The COVID-19 Coronavirus: The Biggest Blessing in Disguise For Mankind and Humanity
The world is changing rapidly. For over a year now, COVID-19 has been causing havoc in both human health and the economy. The coronavirus pandemic has left no corner of the world untouched.
Since the first case of the disease was reported in China in December 2019, while 62 million have already recovered, more than 86 million infections have been recorded throughout the world with about 2 million deaths in 218 countries and territories.
For many, COVID-19 has been a wakeup call that the world is changing. The coronavirus pandemic has exposed a number of crises that have been in plain view but ignored by humanity, including challenges like inadequate medical facilities, unequal distribution of income and wealth, fragile supply chains and gender inequality. COVID-19 has truly reminded us all that no man is an island.
The coronavirus is just not taking lives but has further widened the gap that exists between people and nations. While the poorest countries, the poorest neighbourhood, the oldest and weaker people are showing more vulnerability, the rich are getting richer and the poor are getting poorer, thereby making it difficult for them to feed themselves and their families. COVID-19 has helped refocus our minds on what is really important to human survival: clothing, shelter, health, food and the need to ensure equality.
Just as the 1918 Spanish influenza pandemic led to the creation of a favorable environment for the comprehensive equal rights amendment to help women take up roles previously exclusive to men, a century later this pandemic is giving us the opportunity to recalibrate mankind lopsidedness.
The start of the year 2020 turned out to be uneventful. 2020 was supposed to bring progress and prosperity for all mankind. Early February 2020, the COVID-19 coronavirus had just started to grip China and the rest of the world thought it to be more or less a china problem. A handful of senior global leaders were still talking about trade wars and trade imbalances, ideological differences on the basis of religion/military and finance leading to deadly conflicts and business houses/businessmen gloating on the stock prices of their companies being at lifetime high.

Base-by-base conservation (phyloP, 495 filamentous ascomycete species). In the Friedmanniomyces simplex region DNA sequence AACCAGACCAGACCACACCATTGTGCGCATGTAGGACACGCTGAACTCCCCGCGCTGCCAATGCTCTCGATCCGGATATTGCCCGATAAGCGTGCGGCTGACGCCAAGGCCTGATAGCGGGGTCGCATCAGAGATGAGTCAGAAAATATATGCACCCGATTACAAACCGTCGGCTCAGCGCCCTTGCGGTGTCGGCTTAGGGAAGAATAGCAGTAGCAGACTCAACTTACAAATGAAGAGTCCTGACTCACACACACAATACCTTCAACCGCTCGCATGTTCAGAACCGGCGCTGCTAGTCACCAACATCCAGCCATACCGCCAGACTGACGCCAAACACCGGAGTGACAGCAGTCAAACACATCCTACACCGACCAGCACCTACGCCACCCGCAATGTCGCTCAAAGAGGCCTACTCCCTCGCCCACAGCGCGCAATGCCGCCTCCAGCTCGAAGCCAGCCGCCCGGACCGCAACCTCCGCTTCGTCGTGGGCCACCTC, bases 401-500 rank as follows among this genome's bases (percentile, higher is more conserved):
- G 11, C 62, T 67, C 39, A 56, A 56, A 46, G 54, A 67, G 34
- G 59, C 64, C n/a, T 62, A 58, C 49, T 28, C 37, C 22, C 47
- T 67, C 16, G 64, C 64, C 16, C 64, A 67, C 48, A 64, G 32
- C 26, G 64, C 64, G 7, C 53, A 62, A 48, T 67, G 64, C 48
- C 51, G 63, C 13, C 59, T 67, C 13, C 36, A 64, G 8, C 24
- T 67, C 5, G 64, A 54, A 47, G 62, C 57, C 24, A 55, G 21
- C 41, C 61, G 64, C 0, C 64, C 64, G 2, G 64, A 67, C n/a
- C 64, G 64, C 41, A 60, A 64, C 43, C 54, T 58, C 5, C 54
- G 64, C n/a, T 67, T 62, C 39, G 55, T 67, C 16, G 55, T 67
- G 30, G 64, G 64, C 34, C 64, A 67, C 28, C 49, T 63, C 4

At the end of the year, in less than 2 weeks this virus, then popularly called “the China-Virus”, spreading like a wild fire across the globe, bringing down all these alleged edifices of financial, intellectual, scientific, military and historical supremacy over each other in less than 10 days, created a havoc around the world. The global supply chains that we were so proud of suddenly came to a stop. Suddenly, so much for the conflicts, divisions and havoc that we created in the name of progress that humanity stands naked at the precipice of a bottomless abyss.
Never ever since the advent of humanity and its recorded history has the world been so genuinely secular and united just to be able to survive and save itself from this cataclysm and everyone only worrying about the most primordial need of food, shelter, clothing and procreation and everyone is wishing well for everyone else just to ensure self-preservation.
The coronavirus pandemic is here and here to stay for at least 2 more years. For the next 2 years, all we have to and need to remember is that on this earth, in these times of global economy and pandemic, the shrieks of any of our fellow cohabitants, either animal, poor, rich, fortunate or unfortunate, are all the same in the face of adversity. The coronavirus pandemic will come to an end but let us not forget that lesson that mother earth had to impose upon us.
Everything considered, the COVID-19 pandemic is a blessing in disguise, an opportunity for mankind to find its soul lost in the morass of greed, corruption, one-upmanship and destruction of our beautiful planet in the garb of progress.
We are now facing circumstances we have never thought we would. But still, life goes on; you can watch it go by or, you can jump in and be a part of the journey. Whether we like it or not, we need to deal with what is in front of us.
The choice is entirely ours.
J. Michael Dennis
Syndicated Columnist … and other things
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